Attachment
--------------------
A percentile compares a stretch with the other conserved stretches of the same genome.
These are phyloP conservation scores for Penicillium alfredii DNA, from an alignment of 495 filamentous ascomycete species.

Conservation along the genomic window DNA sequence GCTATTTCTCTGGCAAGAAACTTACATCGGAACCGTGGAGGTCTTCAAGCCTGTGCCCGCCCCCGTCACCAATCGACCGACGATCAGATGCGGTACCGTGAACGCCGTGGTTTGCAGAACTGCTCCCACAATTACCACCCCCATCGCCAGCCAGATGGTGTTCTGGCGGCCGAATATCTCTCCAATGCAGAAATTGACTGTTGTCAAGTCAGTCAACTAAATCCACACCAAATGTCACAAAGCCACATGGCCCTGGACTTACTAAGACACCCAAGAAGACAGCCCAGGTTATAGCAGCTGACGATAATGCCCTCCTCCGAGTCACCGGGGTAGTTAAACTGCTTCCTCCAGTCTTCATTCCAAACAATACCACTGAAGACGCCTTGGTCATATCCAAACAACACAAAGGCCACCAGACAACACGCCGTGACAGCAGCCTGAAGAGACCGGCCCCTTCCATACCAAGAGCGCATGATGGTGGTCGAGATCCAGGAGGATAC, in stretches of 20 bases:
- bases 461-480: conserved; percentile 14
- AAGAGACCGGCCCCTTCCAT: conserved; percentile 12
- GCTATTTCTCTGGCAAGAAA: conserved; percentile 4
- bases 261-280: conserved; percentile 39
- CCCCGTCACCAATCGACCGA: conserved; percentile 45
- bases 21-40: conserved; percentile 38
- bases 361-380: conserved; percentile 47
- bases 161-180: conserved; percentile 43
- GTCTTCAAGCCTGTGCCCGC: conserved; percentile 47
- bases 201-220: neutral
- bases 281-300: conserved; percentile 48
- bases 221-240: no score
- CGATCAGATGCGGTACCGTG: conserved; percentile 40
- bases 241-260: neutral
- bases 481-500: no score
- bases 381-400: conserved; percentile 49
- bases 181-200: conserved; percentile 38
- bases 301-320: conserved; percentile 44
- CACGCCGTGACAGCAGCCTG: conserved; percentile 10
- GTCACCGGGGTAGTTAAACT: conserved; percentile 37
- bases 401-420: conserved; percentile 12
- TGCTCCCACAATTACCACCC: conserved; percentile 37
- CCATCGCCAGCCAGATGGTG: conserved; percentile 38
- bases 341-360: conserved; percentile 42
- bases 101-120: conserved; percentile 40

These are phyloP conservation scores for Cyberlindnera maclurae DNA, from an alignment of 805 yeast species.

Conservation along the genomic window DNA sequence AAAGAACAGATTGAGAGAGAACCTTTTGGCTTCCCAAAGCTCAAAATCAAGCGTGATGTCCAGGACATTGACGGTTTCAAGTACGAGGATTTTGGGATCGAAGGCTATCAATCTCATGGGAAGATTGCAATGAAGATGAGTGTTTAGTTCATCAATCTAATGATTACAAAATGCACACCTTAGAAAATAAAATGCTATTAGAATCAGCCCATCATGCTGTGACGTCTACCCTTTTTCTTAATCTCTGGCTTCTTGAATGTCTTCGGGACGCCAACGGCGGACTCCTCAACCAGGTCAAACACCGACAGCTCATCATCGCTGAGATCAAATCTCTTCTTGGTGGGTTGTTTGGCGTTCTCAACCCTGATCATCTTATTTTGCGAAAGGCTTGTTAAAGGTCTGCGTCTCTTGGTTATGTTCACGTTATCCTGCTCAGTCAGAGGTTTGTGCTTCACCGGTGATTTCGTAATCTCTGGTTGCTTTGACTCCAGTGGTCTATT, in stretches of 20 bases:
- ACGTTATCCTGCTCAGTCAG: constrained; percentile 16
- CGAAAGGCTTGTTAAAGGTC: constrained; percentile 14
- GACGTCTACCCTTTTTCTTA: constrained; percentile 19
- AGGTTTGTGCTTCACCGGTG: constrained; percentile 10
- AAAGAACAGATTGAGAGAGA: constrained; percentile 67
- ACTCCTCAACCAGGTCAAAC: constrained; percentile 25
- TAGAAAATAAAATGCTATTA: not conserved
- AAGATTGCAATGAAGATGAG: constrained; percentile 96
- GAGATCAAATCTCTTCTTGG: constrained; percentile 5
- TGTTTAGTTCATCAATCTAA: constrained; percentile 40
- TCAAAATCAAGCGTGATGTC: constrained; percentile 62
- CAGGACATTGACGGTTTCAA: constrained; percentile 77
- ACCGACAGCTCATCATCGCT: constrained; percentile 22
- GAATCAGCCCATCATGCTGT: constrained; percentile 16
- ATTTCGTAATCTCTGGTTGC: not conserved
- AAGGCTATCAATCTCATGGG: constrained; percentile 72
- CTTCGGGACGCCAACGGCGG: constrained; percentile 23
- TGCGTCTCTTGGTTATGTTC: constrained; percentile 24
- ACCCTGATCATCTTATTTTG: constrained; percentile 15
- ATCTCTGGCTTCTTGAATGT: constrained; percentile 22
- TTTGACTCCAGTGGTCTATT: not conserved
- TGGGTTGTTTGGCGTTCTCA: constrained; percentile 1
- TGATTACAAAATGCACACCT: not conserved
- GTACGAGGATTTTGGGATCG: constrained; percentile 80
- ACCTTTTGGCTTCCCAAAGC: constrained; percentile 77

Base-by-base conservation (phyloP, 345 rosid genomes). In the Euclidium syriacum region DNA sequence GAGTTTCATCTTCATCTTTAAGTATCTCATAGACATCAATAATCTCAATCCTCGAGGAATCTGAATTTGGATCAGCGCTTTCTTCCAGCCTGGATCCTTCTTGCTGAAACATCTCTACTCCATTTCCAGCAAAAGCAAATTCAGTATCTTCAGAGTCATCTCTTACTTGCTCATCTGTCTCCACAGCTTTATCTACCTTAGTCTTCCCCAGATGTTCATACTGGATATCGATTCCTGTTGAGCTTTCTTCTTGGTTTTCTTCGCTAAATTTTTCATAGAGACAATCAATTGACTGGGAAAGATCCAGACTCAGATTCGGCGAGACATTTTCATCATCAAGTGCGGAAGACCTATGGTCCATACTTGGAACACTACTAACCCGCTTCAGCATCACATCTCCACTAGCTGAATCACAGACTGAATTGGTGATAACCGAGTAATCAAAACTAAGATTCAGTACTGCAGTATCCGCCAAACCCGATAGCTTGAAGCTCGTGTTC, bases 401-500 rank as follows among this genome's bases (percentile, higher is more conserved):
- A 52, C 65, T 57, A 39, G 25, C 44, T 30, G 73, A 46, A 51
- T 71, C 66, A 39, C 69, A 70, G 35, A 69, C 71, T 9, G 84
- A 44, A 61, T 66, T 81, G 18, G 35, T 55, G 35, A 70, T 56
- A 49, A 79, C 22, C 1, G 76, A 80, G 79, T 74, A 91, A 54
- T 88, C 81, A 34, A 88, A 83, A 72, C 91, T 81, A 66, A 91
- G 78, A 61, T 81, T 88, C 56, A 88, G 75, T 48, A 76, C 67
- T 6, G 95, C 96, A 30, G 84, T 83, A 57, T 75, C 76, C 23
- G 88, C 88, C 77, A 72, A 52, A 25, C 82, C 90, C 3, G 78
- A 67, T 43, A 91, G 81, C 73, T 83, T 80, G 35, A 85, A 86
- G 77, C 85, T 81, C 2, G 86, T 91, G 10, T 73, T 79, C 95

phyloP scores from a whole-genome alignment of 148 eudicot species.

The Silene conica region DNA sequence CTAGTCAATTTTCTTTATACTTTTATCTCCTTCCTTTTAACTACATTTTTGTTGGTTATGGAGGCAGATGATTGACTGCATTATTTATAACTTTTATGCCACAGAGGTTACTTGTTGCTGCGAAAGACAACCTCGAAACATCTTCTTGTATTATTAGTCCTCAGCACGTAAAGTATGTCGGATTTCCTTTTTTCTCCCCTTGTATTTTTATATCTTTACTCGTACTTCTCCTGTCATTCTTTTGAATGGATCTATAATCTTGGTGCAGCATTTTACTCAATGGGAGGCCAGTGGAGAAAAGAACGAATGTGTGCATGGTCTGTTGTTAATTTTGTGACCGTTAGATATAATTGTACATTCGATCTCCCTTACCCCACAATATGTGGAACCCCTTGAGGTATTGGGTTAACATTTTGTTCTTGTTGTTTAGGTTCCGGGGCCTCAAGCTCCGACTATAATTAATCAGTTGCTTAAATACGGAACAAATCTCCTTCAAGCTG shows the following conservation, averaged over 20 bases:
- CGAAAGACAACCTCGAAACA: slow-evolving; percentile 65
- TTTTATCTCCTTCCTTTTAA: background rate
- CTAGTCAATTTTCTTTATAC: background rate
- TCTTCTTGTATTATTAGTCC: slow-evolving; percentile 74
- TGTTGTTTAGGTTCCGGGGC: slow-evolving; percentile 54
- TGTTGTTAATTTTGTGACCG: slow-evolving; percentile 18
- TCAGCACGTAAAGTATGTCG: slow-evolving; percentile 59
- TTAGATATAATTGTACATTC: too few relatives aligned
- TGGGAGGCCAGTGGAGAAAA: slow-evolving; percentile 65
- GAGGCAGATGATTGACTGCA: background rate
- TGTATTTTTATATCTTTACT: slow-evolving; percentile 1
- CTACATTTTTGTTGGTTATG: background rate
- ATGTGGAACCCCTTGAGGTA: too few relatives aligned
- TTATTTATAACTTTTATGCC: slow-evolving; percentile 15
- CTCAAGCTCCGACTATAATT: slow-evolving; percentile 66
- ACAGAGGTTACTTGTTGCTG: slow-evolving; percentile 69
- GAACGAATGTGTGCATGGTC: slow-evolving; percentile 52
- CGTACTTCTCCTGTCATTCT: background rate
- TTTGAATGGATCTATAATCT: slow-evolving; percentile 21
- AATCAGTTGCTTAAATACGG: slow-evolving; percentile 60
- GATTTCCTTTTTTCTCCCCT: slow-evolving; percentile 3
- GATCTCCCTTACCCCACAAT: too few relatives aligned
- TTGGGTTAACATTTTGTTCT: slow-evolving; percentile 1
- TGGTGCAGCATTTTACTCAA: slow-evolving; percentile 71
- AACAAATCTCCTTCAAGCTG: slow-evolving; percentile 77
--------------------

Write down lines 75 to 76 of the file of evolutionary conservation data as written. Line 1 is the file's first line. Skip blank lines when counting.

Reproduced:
- TCAGCACGTAAAGTATGTCG: slow-evolving; percentile 59
- TTAGATATAATTGTACATTC: too few relatives aligned